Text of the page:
03 April 2020 Kathmandu
An effective spoofing campaign claims to inform users about new COVID-19 cases in their local area, scooting past Proofpoint and Microsoft Office 365 ATPs.
Threats are still steady, if not growing, amid the COVID-19 pandemic. Cybercriminals continue to capitalize on fears surrounding the coronavirus outbreak. The most recent one is the effective bypassing Proofpoint and Microsoft 365 Advanced Threat Protections (ATPs).
In fact, these two tools are popular among users as top email protection. However, attackers found a way to get past the security to lure users into their phishing campaign.
The Cofense Phishing Defense Center (PDC) discovered the new phishing campaign that uses socially engineered emails claiming access to important information on COVID-19 cases in the receiver’s local area.
Phishing Campaign 101
According to the researchers, the emails evade basic security checks and use logic to bypass detection. As a result, the attackers manage to steal user’s Microsoft credentials.
Regardless of enabling the secure email gateways designed for safeguarding users from clicking on malicious links and attachments, it still failed in this new phishing attack.
According to Cofense, these emails don’t include specific names or greetings in the body of the messages. This suggests that they are being sent out to a broad target audience.
“While these secure email gateways (SEGs) are designed to safeguard end users from clicking on malicious links and attachments, both failed in a new phishing attack we recently observed,” Cofense researcher Kian Mahdavi wrote in a post.
How This Phishing Campaign Works
To avoid detection by ATPs, the threat actor impersonates the domain splashmath[.]com – which is an online learning game for children. For this, it uses a spoofed IP address located in the United States, 167[.]89[.]87[.]104.
After further investigation, researchers found that the emails that were sent to a number of people didn’t come from the spoofed address. In fact, they came from an IP corresponding with the Lithuanian city of Kaunas.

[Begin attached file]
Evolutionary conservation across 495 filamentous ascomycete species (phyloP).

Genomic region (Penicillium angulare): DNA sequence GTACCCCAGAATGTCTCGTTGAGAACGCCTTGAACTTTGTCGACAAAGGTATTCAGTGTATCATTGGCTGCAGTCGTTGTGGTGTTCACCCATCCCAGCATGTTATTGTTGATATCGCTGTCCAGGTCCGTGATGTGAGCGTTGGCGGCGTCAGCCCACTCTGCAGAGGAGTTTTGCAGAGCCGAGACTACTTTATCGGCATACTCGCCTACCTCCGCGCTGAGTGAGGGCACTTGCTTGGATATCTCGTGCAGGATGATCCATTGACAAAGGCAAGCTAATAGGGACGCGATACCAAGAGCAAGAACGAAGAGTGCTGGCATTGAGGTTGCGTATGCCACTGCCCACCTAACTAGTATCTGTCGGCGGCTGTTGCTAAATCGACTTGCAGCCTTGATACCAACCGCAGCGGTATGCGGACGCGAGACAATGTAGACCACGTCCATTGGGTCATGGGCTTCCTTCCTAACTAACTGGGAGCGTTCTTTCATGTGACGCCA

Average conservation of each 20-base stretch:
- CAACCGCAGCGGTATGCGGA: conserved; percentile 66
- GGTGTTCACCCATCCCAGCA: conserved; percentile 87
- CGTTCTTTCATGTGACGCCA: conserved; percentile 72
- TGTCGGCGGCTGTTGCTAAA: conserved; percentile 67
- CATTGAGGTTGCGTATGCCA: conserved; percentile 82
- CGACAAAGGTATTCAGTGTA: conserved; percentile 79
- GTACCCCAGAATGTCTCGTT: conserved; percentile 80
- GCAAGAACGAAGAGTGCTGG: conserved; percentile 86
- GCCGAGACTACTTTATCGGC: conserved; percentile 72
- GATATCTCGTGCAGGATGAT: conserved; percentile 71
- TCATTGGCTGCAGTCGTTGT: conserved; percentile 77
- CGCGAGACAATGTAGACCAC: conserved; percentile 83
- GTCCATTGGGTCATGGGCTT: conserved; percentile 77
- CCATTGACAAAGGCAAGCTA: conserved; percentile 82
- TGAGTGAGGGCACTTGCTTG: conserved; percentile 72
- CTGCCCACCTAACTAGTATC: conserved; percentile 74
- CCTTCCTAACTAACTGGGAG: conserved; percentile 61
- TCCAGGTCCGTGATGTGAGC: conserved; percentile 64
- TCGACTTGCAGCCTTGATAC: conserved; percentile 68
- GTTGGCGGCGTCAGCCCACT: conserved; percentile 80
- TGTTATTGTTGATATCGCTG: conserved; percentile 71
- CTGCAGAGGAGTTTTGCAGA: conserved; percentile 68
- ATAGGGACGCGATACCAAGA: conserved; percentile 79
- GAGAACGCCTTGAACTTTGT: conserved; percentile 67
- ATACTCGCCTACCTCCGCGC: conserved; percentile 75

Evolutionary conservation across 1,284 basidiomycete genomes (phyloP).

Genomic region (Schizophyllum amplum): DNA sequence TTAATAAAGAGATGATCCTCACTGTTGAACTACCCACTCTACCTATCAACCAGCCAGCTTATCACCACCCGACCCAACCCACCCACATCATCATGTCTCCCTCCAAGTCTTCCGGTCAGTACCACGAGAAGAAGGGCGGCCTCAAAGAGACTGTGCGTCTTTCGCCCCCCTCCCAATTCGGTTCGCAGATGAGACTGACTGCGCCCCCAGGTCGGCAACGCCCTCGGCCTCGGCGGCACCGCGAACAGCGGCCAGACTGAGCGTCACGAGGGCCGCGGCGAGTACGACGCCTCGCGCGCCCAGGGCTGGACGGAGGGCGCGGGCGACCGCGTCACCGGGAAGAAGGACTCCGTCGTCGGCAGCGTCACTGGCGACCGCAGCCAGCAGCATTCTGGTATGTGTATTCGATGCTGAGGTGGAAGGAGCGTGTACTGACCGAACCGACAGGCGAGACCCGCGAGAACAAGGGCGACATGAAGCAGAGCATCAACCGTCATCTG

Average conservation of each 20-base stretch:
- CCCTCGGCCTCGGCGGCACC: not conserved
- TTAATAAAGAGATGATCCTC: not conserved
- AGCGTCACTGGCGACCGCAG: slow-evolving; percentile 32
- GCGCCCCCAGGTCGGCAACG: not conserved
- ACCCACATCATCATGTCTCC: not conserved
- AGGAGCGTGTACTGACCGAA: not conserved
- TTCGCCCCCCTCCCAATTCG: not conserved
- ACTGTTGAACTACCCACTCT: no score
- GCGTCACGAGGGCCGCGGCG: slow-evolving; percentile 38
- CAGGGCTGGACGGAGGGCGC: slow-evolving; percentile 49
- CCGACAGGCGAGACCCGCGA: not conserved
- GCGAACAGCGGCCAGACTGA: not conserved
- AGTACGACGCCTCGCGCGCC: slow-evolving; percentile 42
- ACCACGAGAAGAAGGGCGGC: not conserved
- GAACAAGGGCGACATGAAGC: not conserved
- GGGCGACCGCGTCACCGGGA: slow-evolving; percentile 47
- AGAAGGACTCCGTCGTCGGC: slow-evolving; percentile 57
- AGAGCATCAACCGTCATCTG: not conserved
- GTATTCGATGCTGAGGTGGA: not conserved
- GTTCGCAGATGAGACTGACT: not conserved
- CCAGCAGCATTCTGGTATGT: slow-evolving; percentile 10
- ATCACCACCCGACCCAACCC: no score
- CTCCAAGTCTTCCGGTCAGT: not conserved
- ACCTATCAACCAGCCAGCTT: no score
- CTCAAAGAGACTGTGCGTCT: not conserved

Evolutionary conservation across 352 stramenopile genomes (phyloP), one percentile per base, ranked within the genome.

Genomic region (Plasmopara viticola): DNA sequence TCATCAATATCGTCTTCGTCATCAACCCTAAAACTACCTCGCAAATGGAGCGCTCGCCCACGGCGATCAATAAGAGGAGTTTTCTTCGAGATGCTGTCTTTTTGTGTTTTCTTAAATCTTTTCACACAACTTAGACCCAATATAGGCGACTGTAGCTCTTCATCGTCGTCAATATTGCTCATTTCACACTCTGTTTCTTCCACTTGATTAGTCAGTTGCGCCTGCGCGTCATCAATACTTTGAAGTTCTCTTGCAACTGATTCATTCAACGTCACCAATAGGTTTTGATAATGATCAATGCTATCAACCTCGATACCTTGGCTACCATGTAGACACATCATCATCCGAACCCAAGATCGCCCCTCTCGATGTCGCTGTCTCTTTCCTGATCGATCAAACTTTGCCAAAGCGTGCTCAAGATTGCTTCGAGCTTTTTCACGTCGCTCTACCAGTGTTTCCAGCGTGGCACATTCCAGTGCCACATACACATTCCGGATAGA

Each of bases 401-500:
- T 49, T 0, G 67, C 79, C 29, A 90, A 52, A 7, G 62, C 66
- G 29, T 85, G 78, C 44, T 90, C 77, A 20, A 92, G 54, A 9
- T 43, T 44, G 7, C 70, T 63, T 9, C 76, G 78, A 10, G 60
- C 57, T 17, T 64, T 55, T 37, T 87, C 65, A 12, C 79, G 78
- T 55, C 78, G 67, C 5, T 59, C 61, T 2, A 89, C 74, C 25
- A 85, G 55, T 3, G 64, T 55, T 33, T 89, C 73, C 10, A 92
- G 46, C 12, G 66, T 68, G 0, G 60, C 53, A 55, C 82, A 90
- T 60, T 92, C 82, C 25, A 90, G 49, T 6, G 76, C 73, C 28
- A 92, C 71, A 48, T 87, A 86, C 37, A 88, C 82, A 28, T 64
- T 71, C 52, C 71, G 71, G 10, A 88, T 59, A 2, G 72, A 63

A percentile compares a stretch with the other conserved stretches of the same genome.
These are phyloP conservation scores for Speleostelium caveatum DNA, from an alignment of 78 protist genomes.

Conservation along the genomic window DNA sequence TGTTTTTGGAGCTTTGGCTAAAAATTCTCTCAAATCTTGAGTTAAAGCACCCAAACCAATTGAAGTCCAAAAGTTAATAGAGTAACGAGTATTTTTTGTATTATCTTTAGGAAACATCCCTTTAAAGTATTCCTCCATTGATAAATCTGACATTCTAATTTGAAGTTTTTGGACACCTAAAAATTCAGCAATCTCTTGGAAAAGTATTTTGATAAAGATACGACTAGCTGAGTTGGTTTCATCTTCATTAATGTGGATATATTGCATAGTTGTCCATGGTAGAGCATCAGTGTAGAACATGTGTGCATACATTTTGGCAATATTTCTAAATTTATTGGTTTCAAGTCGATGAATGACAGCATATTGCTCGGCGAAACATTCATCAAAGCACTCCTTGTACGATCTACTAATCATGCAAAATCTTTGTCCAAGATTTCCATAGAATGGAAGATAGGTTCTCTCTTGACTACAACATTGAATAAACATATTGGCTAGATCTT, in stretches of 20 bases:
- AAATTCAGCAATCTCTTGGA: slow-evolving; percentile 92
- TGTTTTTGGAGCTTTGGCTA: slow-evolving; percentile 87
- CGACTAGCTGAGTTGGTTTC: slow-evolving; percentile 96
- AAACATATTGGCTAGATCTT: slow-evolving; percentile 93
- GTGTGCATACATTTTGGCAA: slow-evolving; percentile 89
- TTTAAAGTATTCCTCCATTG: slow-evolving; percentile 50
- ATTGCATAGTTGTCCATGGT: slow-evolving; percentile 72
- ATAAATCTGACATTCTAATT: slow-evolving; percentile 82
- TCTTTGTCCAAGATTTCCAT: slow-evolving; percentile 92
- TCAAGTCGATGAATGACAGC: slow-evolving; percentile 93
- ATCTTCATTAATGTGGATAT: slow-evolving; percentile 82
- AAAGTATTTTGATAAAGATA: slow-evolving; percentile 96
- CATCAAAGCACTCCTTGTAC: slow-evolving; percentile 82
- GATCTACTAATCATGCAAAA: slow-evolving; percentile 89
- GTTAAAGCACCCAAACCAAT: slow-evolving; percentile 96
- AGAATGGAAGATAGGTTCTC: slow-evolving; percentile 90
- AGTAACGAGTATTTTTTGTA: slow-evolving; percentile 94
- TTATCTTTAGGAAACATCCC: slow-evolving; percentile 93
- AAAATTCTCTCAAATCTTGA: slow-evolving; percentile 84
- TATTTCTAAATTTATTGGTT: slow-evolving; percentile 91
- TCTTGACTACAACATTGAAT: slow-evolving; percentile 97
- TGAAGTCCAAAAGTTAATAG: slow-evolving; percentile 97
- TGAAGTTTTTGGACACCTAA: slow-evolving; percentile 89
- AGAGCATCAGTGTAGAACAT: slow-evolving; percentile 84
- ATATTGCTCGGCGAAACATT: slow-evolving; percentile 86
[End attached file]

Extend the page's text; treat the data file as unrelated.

This made the researchers believe that a single individual was behind the campaign.
“[Because of the proxy], the email slipped past basic security checks, such as DKIM and SPF,” Mahdavi wrote.
According to the research, the attackers are not just impersonating trusted sender’s email. Moreover, they are using keywords in the subject to trick the targeted victim into believing that the information is from a trusted source regarding COVID-19.
For instance, the words “WHO” and “community” in the email address (who[.]int-community[.][email protected] splashmath[.]com) aim to trick the user into believing that the mail is from the World Health Organization (WHO).
Similarly, the subject of the email – “HIGH-RISK: New confirmed cases in your city” – does the job of fooling users into thinking that it is an important and legitimate email.
Malicious Links Evade Detection
Cofense observed some malicious links used in the campaigns which include:
Additionally, these links display a high-quality, spoofed Microsoft login page when users click on them. This way, they are highly misleading to users.
Once the users enter their Microsoft credentials on the login page, they get into the hands of the threat actor.
This is not the first time attackers have used the keywords related to the Coronavirus to lure users to click on malicious links. In this phishing attack, users are directed to a Microsoft branded credential phish to steal their credentials.